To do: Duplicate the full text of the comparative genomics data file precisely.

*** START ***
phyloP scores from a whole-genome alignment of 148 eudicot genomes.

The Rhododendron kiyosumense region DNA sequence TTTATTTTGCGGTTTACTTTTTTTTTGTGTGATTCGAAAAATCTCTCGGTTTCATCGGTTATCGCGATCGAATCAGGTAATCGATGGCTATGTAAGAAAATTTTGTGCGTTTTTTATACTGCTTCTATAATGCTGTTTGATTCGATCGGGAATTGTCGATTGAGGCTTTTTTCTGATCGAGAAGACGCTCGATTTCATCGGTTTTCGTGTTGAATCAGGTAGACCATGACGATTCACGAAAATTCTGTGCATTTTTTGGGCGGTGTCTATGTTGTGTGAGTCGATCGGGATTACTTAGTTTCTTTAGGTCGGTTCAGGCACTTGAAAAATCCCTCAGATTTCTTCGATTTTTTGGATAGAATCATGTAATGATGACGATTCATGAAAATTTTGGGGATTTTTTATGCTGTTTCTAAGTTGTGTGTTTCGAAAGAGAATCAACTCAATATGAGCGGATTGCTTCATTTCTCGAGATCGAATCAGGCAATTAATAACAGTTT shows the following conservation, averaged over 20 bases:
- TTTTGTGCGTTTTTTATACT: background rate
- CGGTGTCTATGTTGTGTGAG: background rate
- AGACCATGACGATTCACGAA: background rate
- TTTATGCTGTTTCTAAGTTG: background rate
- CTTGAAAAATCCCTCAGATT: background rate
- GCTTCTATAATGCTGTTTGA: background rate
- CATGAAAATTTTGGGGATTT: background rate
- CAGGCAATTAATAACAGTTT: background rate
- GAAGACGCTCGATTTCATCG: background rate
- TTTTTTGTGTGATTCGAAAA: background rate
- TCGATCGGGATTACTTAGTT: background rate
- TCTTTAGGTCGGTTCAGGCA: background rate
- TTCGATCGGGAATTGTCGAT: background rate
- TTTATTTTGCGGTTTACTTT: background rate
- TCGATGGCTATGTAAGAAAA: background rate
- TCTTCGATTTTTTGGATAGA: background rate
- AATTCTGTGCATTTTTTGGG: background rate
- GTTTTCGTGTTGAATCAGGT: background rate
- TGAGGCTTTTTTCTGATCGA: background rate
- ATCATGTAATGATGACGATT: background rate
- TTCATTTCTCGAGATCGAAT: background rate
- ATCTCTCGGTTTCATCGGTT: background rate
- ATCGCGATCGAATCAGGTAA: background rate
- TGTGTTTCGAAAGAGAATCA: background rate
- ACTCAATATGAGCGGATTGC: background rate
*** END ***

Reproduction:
phyloP scores from a whole-genome alignment of 148 eudicot genomes.

The Rhododendron kiyosumense region DNA sequence TTTATTTTGCGGTTTACTTTTTTTTTGTGTGATTCGAAAAATCTCTCGGTTTCATCGGTTATCGCGATCGAATCAGGTAATCGATGGCTATGTAAGAAAATTTTGTGCGTTTTTTATACTGCTTCTATAATGCTGTTTGATTCGATCGGGAATTGTCGATTGAGGCTTTTTTCTGATCGAGAAGACGCTCGATTTCATCGGTTTTCGTGTTGAATCAGGTAGACCATGACGATTCACGAAAATTCTGTGCATTTTTTGGGCGGTGTCTATGTTGTGTGAGTCGATCGGGATTACTTAGTTTCTTTAGGTCGGTTCAGGCACTTGAAAAATCCCTCAGATTTCTTCGATTTTTTGGATAGAATCATGTAATGATGACGATTCATGAAAATTTTGGGGATTTTTTATGCTGTTTCTAAGTTGTGTGTTTCGAAAGAGAATCAACTCAATATGAGCGGATTGCTTCATTTCTCGAGATCGAATCAGGCAATTAATAACAGTTT shows the following conservation, averaged over 20 bases:
- TTTTGTGCGTTTTTTATACT: background rate
- CGGTGTCTATGTTGTGTGAG: background rate
- AGACCATGACGATTCACGAA: background rate
- TTTATGCTGTTTCTAAGTTG: background rate
- CTTGAAAAATCCCTCAGATT: background rate
- GCTTCTATAATGCTGTTTGA: background rate
- CATGAAAATTTTGGGGATTT: background rate
- CAGGCAATTAATAACAGTTT: background rate
- GAAGACGCTCGATTTCATCG: background rate
- TTTTTTGTGTGATTCGAAAA: background rate
- TCGATCGGGATTACTTAGTT: background rate
- TCTTTAGGTCGGTTCAGGCA: background rate
- TTCGATCGGGAATTGTCGAT: background rate
- TTTATTTTGCGGTTTACTTT: background rate
- TCGATGGCTATGTAAGAAAA: background rate
- TCTTCGATTTTTTGGATAGA: background rate
- AATTCTGTGCATTTTTTGGG: background rate
- GTTTTCGTGTTGAATCAGGT: background rate
- TGAGGCTTTTTTCTGATCGA: background rate
- ATCATGTAATGATGACGATT: background rate
- TTCATTTCTCGAGATCGAAT: background rate
- ATCTCTCGGTTTCATCGGTT: background rate
- ATCGCGATCGAATCAGGTAA: background rate
- TGTGTTTCGAAAGAGAATCA: background rate
- ACTCAATATGAGCGGATTGC: background rate